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WBL Corporation's break-up has begun
[SINGAPORE] The break-up of one of Singapore's most venerable companies is now well underway, with the sale of luxury car distributor Wearnes Automotive, the flagship asset of the 108-year-old conglomerate known as WBL Corp.
WBL's remaining property, engineering, manufacturing and distribution businesses now look set to be sold off to the highest bidder.
Parent United Engineers (UE), a property and engineering group, announced its S$455 million disposal of Wearnes - what it called a "non-core" asset - on Tuesday morning. After Monday's trading halt, UE shares opened on Tuesday at S$2.80 before closing unchanged at S$2.76.
Broker CIMB, the only house actively covering the stock, increased its target price from S$2.53 to S$2.85 with a "hold" recommendation. It said: "The proposed sale . . . is a positive. Fundamentally, it reduces gearing and unlocks value for shareholders.
"However, at a 23 per cent discount to revised net asset value (RNAV) and about one time the adjusted net tangible assets (NTA), we believe the positive impact from the sale has been priced in."
The sale to fellow distributor StarChase Motorsports (Singapore) comes slightly more than a year after UE won a bruising takeover battle for WBL Corp last June, incurring a lot of debt to swallow the conglomerate. It was criticised for acquiring unrelated businesses, though it had said that it wanted Wearnes' motor earnings to smooth out its lumpy property earnings.
Soon after WBL was acquired, suitors came for its car distribution business, The Business Times understands. Wearnes distributes luxury car brands such as Bentley, Bugatti, BMW and Volvo.
The S$455 million Wearnes Automotive sale price is calculated on a debt-free, cash-free basis. UE will recognise a net disposal gain of S$17.1 million and receive net proceeds of S$292.1 million. UE said that net proceeds would be used to repay borrowings and as working capital.
The buyer has links to a Malaysian conglomerate. StarChase founder Yaw Chee Ming owns timber conglomerate Samling Group, also a developer. His brother, Chee Siew, is executive chairman of offshore marine group Otto Marine.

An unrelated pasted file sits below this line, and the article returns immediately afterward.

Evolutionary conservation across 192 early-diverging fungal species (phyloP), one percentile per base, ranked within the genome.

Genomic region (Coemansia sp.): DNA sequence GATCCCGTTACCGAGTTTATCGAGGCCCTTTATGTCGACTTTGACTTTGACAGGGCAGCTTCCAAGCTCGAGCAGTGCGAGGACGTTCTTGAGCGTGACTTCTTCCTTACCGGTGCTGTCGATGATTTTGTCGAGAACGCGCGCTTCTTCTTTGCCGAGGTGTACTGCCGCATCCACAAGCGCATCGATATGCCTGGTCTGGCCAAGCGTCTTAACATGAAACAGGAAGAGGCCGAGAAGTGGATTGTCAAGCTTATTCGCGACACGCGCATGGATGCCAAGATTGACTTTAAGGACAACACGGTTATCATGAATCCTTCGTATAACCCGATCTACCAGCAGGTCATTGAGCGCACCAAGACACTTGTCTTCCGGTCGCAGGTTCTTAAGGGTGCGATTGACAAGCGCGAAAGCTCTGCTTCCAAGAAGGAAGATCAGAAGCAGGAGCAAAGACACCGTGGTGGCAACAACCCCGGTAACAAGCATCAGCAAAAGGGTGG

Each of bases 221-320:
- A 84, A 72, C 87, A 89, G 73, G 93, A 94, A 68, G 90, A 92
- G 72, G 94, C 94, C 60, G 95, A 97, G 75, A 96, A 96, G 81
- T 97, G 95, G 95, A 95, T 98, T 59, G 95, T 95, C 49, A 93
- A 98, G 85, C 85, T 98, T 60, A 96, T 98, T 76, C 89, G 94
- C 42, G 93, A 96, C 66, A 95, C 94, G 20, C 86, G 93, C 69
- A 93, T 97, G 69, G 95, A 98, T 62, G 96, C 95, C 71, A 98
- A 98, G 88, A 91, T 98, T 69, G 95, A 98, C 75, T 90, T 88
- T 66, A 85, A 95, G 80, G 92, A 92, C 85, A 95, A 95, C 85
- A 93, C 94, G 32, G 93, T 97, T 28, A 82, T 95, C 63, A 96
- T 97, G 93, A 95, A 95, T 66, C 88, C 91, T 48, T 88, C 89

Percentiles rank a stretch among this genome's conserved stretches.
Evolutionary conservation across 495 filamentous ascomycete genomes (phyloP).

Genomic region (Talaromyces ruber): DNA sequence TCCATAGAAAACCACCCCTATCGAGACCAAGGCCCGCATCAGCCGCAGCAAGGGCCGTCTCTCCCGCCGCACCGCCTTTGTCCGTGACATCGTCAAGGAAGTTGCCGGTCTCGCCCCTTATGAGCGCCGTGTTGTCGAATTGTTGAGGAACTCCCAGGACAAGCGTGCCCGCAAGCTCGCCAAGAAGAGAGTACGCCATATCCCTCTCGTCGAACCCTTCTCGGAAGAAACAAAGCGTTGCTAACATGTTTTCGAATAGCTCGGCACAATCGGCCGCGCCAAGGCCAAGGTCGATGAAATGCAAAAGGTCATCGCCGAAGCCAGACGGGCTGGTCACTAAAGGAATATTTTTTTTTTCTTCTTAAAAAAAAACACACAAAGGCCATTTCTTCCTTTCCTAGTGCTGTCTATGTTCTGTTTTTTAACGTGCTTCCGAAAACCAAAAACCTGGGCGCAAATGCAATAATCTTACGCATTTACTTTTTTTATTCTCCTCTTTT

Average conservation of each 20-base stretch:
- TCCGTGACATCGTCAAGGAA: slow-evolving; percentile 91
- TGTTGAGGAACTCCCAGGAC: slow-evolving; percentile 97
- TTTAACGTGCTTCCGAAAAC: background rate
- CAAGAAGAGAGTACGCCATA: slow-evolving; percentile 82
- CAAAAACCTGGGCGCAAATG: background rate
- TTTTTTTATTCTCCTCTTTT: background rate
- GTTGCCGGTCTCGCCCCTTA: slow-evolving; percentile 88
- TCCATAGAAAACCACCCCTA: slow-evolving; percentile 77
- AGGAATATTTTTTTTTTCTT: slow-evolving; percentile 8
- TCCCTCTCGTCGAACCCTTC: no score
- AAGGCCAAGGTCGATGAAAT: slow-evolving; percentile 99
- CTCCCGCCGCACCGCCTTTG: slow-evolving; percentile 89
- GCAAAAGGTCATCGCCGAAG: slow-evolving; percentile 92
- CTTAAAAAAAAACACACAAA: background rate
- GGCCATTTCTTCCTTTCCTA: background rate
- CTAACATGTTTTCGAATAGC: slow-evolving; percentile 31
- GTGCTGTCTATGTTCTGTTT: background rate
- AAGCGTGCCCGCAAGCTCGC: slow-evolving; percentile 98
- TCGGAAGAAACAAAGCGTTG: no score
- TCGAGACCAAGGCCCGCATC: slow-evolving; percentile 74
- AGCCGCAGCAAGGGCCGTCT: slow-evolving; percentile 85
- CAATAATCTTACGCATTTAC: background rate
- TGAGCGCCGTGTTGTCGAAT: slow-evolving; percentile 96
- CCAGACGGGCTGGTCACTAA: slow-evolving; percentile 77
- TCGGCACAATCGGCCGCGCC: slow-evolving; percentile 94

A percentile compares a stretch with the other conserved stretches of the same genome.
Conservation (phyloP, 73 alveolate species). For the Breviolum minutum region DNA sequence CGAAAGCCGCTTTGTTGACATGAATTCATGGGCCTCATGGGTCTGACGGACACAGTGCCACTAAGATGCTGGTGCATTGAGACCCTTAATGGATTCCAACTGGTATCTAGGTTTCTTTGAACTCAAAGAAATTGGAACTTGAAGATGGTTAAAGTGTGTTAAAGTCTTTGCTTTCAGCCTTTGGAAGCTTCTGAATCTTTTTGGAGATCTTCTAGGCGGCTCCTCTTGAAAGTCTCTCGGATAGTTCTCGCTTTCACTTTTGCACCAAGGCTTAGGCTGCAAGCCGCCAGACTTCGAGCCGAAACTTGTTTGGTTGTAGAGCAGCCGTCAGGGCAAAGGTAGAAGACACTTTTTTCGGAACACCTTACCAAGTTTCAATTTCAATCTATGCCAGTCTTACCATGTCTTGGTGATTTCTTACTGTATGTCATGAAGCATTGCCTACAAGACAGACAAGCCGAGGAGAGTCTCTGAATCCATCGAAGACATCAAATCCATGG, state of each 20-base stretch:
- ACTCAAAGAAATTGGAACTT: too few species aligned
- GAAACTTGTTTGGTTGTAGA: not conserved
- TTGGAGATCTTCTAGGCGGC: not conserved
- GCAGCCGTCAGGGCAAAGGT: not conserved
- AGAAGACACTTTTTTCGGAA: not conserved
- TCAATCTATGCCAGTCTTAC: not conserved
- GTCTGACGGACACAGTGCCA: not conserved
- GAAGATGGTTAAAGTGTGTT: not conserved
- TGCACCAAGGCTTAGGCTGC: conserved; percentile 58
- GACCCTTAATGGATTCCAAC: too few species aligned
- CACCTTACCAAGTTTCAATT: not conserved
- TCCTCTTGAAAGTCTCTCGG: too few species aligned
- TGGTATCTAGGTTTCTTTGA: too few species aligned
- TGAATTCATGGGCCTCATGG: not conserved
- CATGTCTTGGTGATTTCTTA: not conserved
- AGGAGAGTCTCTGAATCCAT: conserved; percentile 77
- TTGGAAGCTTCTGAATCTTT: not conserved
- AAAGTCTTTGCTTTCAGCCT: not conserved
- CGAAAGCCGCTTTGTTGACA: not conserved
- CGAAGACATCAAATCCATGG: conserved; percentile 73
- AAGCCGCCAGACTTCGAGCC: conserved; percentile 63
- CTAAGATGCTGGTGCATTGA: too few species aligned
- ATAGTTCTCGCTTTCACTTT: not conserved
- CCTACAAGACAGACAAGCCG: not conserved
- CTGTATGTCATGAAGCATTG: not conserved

Meanwhile, by selling parts of its subsidiary WBL off, UE looks to be preening for a potential takeover by Thai tycoon Charoen Sirivadhanabhakdi. UE said this month that it was divesting WBL subsidiary MFS Technology for S$124 million.
Last Thursday, OCBC and Great Eastern revealed that they have been approached regarding a possible sale of their combined stakes in UE and WBL. UE is 35.9 per cent owned by OCBC Bank and its insurance subsidiary Great Eastern. WBL owns 3.4 per cent of UE as part of a complex cross-shareholding structure.
As a deal involving more than 30 per cent of a listed company triggers a mandatory takeover offer, the potential acquirer, understood to be Mr Charoen, could make a general offer for UE itself.
Roger Tan, chief executive of Voyage Research, said: "If the buyer is who we think it is, he's interested in good old brick and mortar. Land is always scarce in important places."
Mr Charoen, who controls drinks maker Thai Beverage, took over then- drinks and property conglomerate Fraser and Neave (F&N) in 2013.
Other parties, drawn by the scent of UE's property assets such as UE Square and UE BizHub Tower at 79 Anson, could enter the fray.
Veteran investor Mano Sabnani said: "It is not a foregone conclusion that UE will go to (Charoen)."
Contenders he listed included conglomerate Straits Trading, which once fought with UE for control of WBL, and Indonesian tycoon Mochtar Riady's Overseas Union Enterprise (OUE), which ultimately lost the F&N takeover battle to Mr Charoen.
CIMB analysts said that the next step was to see whether a takeover will take place. UE now has a market capitalisation of S$1.76 billion.
CIMB noted that Mr Charoen was a savvy investor who will not overpay. "A potential takeover at a 5-15 per cent discount to RNAV could value UE at S$3.02 to S$3.38 a share, implying a 10-23 per cent upside.
"The downside, should there not be a takeover, could be 10 per cent if UE trades back to a 30 per cent discount to RNAV."
Ultimately, the sale of Wearnes Automotive marks the beginning of the end for WBL Corp. Founded in 1906, WBL began as a car distributor in Singapore and Malaysia. In the 1980s, Wearnes Brothers went into manufacturing and turned to the US for technology. Turnover came to S$98 million in 1984. Last year, it hit S$2.4 billion.
With additional reporting by Chan Yi Wen